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Health spending in U.S. will top $10,000 a person in 2016

Written by Diane Archer

Health spending in the U.S. will top $10,000 a person in 2016, according to new projections from the Centers for Medicare and Medicaid Services, CMS.  What’s responsible for this rise: Hospital costs, prescription drug costs and health insurer administrative costs and profits.  CMS estimates the total health care cost per person this year will be $10,346. That’s up from $9,960 in 2015.

Health spending is expected to grow annually 5.8 percent, 1.3 percent faster than the gross domestic product. Health care spending is expected to represent 20.1 percent of the economy by 2025, up from 17.5 percent in 2014. Higher growth in medical prices and the aging of the population are in part responsible. Federal, state and local governments are expected to pay about half the cost.

By 2025, the Medicare population is projected to grow to 20 percent of the total U.S. population. And, 72 million people will have Medicare, up from 55.8 million today.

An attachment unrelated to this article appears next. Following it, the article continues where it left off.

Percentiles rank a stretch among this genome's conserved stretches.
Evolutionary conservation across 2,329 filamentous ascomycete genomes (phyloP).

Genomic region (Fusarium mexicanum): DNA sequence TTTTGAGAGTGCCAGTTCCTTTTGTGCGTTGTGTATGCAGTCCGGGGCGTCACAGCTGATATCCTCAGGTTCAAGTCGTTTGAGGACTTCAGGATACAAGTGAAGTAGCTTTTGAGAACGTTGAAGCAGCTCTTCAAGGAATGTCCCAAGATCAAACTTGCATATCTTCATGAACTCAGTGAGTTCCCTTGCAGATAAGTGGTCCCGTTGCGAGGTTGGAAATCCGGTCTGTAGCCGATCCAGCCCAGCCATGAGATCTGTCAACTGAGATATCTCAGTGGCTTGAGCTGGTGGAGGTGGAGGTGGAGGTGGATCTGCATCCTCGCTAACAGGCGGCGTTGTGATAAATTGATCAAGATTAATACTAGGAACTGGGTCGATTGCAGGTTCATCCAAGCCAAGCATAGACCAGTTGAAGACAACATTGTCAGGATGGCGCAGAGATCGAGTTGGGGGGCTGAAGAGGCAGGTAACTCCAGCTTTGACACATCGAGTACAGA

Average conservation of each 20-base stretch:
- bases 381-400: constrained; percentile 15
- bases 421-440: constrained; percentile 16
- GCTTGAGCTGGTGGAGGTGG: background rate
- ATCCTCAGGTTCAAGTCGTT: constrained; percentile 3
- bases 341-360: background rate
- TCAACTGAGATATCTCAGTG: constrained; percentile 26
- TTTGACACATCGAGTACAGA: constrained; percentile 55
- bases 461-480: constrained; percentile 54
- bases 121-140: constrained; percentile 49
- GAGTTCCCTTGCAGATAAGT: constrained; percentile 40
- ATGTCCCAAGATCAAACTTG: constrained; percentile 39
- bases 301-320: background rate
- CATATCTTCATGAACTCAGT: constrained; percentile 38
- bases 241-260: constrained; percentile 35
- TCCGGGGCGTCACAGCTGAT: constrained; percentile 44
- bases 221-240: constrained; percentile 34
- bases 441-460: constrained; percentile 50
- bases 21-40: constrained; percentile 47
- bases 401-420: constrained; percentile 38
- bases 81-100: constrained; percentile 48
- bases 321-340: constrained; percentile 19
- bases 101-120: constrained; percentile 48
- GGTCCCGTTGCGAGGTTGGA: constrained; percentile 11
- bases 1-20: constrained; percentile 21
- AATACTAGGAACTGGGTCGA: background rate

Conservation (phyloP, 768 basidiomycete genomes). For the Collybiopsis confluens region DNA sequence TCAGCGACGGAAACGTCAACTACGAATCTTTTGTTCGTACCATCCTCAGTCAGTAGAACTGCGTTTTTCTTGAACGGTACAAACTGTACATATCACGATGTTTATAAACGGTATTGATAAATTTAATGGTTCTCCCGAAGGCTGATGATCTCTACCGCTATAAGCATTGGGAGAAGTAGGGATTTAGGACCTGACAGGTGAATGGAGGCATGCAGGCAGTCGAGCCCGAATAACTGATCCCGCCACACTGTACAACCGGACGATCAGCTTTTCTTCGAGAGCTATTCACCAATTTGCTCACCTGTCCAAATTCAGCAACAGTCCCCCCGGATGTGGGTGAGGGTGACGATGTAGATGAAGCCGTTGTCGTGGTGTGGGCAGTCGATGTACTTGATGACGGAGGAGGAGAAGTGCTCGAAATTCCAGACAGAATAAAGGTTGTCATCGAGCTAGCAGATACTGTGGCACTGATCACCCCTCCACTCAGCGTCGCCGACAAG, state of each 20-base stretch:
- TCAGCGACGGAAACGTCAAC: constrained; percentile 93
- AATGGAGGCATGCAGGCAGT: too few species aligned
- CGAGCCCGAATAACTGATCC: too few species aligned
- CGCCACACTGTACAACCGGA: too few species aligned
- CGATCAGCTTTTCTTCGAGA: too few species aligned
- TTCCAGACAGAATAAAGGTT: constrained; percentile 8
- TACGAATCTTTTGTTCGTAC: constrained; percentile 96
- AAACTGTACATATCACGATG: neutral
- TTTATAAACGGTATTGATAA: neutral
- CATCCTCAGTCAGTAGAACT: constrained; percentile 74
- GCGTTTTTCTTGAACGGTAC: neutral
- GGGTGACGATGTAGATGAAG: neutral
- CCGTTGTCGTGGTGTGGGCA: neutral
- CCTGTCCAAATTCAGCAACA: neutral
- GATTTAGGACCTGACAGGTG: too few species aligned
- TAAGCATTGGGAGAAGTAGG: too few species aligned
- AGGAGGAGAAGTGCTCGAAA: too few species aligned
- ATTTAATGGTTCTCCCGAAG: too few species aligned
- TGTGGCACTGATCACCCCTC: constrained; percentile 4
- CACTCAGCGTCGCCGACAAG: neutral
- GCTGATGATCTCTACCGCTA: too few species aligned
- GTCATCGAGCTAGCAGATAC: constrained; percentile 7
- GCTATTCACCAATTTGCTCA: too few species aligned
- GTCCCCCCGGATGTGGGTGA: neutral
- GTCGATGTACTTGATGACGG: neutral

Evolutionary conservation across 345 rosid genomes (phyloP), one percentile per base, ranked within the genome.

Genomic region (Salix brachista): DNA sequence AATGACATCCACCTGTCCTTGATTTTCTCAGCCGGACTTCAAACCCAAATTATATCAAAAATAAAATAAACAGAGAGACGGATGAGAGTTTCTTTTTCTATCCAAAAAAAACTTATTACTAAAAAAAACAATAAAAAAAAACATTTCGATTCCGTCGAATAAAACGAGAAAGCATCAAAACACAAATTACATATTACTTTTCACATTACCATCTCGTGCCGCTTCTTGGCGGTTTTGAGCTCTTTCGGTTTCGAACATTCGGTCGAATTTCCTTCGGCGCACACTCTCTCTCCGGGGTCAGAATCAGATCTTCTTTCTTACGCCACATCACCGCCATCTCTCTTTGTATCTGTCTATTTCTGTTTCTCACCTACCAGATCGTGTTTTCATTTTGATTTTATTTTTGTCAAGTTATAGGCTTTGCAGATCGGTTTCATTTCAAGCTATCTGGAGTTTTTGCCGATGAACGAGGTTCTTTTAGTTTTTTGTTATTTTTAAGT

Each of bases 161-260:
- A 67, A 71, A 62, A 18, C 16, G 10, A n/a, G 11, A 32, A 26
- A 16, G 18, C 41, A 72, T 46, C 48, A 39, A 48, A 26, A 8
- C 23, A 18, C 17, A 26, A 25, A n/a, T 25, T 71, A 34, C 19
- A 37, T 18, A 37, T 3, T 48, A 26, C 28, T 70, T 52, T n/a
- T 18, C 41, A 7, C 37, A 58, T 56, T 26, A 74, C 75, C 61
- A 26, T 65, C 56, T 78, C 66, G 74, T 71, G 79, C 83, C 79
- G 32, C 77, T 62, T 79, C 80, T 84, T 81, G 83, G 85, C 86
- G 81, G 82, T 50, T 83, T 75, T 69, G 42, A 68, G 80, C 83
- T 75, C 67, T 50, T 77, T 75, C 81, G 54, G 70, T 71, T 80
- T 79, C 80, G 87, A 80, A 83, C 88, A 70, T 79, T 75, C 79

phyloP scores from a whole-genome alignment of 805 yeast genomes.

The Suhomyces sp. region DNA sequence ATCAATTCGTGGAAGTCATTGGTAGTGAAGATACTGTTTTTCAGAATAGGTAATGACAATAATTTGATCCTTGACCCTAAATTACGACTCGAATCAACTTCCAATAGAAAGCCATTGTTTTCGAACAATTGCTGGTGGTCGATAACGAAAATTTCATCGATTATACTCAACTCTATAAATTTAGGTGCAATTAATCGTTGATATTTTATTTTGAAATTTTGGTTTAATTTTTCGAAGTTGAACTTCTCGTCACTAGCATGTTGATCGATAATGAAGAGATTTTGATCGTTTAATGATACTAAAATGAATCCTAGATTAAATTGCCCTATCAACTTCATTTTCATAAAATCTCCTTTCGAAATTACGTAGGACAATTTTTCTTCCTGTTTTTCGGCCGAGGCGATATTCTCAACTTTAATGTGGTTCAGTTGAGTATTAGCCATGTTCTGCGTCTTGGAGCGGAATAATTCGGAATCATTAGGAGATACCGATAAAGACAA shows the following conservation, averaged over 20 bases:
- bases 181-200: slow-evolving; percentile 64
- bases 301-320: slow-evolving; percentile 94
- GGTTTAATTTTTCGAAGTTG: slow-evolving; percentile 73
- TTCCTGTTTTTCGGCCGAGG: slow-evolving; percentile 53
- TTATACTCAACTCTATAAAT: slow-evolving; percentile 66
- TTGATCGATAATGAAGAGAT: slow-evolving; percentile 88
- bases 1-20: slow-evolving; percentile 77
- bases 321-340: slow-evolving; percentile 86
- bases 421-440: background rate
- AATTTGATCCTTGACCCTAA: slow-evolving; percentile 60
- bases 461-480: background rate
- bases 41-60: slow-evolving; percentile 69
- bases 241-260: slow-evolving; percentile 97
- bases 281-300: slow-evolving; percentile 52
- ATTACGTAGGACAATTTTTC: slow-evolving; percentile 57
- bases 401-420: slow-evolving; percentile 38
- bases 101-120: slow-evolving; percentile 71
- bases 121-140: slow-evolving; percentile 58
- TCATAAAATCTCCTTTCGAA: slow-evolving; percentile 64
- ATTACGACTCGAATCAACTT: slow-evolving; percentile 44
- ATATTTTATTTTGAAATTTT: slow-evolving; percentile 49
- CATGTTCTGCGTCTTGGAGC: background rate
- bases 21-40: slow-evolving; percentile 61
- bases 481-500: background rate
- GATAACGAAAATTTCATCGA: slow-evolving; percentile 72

In the 20 years before the Great Recession, national health care spending grew even faster than since then. That’s in part because patients are paying more of the cost of care than ever before.

CMS projects that spending on prescription drugs will continue to grow 6.7 percent each year through 2025.  That’s down from 8.1 percent in 2015, when we spent $321.9 billion on drugs, and 12.2 percent in 2014. But, it’s still way faster growth than the economy overall. There are new expensive drugs on the market which are driving this spending growth.

CMS projects a growth in people’s out-of-pocket costs through 2018, largely due to an increase in health plans with high deductibles, the amount people must pay out of pocket before coverage kicks in.

Private health insurance expenditures are expected to grow more than 5 percent a year through 2025. In 2014, they totalled $1 trillion.

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